Continuing along via Iginio Gentile, at number 10 you come to the large three-storey complex hosting the Anna Vertua Gentile Comprehensive School, built in 1914 by the construction company of master-builder Innocente Mottarella according to a plan drawn up by surveyor Aldo Rumi, followed at number 6 by the Carabinieri Police Station, built in 1925. In front of the Police Station’s entrance, cross at the pedestrian crossing and continue on the opposite side of the street for about 50 metres, up to where the sidewalk begins (after approx. 10 metres please mind the 30 cm high and two metre long stone bench against the house). After another 20 metres you come to via Irene Rubini Falck; at the beginning of the street cross at the pedestrian crossing and reach the right bank of the Albano river (protected by an approx. 1 metre high railing), which descends from the valley. The head of the valley has been safeguarded since 2005 by a “Parco Locale di Interesse Sovracomunale” (Inter-Municipal Park) covering a portion of territory falling under the Municipality of Gravedona ed Uniti (formerly Germasino). This part of the very wide river bed is occupied by large boulders and the banks have been artificially created by man; on the right hydrographic bank you can see a water pipe for the large plant of the historic Dongo Ironworks which later merged into the “Acciaierie e Ferriere Lombarde Falck” (“Falck Steelworks and Ironworks of Lombardy”), which stands a little further upstream, while the warehouses were located downstream, near the wharf.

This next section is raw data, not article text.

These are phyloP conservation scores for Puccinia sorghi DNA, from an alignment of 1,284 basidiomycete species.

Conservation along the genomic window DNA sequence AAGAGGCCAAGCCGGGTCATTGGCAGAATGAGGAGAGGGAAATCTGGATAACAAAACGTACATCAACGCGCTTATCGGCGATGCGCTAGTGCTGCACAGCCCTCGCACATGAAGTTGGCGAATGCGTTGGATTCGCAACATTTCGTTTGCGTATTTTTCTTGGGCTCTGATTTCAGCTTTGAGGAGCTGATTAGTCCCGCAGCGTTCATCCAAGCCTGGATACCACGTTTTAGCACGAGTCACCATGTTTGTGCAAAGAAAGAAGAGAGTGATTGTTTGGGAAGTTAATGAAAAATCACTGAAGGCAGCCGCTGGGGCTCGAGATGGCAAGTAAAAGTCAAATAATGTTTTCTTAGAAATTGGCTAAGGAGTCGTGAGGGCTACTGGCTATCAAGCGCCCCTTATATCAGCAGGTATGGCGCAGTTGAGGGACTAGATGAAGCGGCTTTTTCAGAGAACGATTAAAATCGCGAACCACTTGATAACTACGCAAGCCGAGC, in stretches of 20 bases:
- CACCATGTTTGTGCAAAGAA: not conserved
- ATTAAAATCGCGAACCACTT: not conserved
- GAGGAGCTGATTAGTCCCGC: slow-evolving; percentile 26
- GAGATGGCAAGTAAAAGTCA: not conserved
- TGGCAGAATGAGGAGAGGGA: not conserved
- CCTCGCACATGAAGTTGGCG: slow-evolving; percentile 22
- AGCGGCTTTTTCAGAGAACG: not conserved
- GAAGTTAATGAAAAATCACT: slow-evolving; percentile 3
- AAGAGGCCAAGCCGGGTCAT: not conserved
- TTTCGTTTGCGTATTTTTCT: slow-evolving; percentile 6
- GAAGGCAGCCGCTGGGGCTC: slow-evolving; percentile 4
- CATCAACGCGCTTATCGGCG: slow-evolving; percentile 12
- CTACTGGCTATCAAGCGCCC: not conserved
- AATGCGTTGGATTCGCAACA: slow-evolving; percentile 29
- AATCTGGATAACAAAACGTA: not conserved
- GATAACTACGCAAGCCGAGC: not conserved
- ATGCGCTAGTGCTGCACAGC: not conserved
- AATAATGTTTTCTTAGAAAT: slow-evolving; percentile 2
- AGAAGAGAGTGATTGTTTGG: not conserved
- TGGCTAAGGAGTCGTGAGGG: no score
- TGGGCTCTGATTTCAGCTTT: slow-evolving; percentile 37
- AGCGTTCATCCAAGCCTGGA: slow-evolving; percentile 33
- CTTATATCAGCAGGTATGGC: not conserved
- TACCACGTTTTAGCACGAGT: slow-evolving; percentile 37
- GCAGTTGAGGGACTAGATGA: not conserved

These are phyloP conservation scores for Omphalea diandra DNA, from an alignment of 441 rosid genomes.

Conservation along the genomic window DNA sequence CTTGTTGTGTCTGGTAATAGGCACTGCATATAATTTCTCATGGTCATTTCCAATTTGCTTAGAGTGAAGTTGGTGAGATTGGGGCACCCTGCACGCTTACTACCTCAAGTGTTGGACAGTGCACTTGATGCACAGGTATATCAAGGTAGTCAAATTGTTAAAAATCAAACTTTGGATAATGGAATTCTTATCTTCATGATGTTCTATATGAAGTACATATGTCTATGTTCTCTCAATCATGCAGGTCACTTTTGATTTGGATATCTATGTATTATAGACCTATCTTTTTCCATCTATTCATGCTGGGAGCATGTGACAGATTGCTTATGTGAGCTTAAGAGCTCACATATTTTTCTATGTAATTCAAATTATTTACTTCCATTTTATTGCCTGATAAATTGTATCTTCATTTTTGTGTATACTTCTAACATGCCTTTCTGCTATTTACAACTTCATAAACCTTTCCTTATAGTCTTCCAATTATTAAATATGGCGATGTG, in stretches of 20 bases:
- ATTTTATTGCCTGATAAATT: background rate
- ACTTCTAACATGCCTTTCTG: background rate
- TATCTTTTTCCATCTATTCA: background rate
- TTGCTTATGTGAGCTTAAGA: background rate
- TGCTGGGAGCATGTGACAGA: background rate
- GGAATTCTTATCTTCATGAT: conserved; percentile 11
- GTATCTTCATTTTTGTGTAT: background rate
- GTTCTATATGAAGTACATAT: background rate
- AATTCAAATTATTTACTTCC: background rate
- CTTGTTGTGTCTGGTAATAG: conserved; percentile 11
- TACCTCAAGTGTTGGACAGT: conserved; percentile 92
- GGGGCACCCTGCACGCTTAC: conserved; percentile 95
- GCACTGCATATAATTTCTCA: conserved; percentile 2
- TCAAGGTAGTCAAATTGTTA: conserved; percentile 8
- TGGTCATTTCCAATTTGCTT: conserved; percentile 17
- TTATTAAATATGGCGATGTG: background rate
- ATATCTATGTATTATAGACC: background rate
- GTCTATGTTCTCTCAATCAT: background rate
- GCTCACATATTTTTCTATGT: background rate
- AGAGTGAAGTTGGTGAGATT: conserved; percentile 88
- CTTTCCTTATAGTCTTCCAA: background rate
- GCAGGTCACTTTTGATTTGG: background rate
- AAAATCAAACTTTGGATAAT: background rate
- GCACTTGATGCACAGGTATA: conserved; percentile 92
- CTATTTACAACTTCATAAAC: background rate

Turn right, and, 10 metres after crossing, climb onto the asphalted pavement and continue along the creek. After another 80 metres you will reach the new bridge over the Albano river (protected by a railing about one metre high on both sides); turn left, cross the bridge keeping on the sidewalk, and enter Viale della Rimembranza, inaugurated in 1926. At the entrance of the petrol station cross the avenue on the pedestrian crossing. Turn left and continue along the striped stretch on the side of the road, and then on the large porphyry sidewalk that runs along the wall of the garden of the Franciscan friary adjacent to the Shrine of Our Lady of Tears, just beyond the entrance of via Cimitero, marked on the corner by a small chapel with a painting of Our Lady of Tears and Franciscan Saints. It is advisable to keep to the left. After about 20 metres from the start of the sidewalk, on the right you will find a small parking area with six pebble dash concrete benches, a fountain placed in a niche in the wall with the date 1927 and a telephone booth. Immediately after, you come across a flowerbed with a boulder stone with the emblem of Arromanches-les-Bains, in Normandy, to commemorate ten years (1998-2008) of the twinning between Dongo and the French town. The twinning came about because of the historical affinity between the two villages: in Dongo, the arrest of Mussolini marked the end of fascism and of the war; the coast near Arromanches saw the historic landing of the Allied troops in Normandy on June 6th, 1944. Again while bordering the flower bed, past two pebble dash concrete benches, you will be able to see a large coloured gravel reproduction of the City of Dongo’s coat of arms (2 x 2 metres approximately) on the green. At the end of the flower bed, while still on the sidewalk, turn right, moving next to and bordering the friary wall (please mind the two benches at the beginning of the stretch after the flowerbed). Continue for about 100 metres, leaving the bus shelter to your left – the C10 (Como-Menaggio-Colico), C17 (Dongo-Garzeno), C18 (Dongo-Livo), and C19 (Pianello-Morbegno-Sondrio) lines stop here -, and come to the entrance of the Franciscan friary of Our Lady of Tears, built in the early part of the seventeenth century by the Reformed Friars Minor and renowned above all for its valuable library. The entrance to the friary, surmounted by a marble tondo with the IHS Christological monogram created by Saint Bernardine of Siena (he, too, a Franciscan), is preceded by a single arch portico.